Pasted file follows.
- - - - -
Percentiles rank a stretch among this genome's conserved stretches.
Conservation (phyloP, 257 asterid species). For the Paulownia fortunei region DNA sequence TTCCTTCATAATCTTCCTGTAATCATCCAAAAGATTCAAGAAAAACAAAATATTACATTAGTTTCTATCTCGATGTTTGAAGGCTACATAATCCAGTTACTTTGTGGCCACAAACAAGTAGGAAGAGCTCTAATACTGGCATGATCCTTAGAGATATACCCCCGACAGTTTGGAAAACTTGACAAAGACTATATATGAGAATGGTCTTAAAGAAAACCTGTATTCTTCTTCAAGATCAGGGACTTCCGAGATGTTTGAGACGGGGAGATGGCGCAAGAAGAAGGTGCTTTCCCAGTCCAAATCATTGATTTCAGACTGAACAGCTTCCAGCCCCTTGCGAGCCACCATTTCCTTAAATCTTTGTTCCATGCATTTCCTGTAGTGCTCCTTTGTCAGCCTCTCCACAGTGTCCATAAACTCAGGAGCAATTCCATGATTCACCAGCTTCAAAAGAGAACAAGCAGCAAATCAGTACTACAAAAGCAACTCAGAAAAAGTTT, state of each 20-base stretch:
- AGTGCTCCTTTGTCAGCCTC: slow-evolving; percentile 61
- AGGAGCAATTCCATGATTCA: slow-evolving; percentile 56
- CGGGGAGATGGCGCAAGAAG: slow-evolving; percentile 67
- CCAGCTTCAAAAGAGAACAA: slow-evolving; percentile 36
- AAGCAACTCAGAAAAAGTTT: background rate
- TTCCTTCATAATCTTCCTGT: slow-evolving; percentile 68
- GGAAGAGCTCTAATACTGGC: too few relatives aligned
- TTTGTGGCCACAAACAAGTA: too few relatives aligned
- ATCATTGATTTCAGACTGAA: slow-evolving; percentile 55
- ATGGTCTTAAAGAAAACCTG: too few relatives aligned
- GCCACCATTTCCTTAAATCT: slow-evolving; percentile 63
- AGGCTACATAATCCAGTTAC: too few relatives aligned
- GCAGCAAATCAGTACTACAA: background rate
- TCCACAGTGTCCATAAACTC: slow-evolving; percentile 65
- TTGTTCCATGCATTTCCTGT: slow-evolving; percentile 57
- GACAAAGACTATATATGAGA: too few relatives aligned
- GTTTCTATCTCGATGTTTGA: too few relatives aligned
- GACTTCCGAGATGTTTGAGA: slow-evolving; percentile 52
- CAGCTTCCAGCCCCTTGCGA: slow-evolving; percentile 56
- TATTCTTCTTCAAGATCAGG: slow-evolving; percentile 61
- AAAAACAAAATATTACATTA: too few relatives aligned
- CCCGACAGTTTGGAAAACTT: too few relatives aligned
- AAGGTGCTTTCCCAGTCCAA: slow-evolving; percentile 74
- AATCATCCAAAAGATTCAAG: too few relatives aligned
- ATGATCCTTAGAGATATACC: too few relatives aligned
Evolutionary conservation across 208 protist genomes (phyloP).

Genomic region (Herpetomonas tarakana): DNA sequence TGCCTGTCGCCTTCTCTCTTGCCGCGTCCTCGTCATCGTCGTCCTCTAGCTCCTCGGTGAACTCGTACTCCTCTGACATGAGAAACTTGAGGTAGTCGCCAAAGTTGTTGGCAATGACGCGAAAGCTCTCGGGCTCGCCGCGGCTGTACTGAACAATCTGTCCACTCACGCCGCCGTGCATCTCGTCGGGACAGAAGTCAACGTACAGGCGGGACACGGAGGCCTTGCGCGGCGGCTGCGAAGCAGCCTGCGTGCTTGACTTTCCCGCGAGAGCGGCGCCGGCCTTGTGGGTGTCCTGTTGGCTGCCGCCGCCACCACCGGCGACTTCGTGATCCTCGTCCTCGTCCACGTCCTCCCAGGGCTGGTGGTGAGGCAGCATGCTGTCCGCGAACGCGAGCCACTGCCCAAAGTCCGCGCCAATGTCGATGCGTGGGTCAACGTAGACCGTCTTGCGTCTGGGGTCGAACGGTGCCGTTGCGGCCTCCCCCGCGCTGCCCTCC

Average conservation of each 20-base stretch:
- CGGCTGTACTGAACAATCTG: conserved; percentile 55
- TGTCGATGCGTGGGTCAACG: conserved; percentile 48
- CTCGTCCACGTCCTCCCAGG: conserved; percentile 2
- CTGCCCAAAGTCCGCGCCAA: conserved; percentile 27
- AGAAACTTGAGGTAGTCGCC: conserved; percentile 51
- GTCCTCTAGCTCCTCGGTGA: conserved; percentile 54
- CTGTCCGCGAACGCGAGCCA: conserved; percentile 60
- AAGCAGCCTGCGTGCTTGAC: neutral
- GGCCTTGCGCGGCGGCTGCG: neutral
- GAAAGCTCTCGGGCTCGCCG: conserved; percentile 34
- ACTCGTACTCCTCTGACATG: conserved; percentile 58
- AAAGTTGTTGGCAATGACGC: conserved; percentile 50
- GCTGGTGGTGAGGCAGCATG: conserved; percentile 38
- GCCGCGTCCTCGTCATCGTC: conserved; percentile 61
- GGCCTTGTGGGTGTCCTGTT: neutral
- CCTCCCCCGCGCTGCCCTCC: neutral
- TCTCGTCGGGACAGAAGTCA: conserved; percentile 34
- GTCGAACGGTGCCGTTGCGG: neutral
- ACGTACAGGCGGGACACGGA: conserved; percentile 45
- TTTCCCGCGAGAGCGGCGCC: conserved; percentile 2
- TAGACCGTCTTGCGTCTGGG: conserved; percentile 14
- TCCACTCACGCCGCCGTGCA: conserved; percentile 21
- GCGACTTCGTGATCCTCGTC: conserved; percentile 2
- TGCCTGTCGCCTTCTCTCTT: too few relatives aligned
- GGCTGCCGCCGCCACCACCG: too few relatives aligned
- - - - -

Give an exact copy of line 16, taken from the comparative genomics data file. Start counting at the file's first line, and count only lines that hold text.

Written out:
- TCCACAGTGTCCATAAACTC: slow-evolving; percentile 65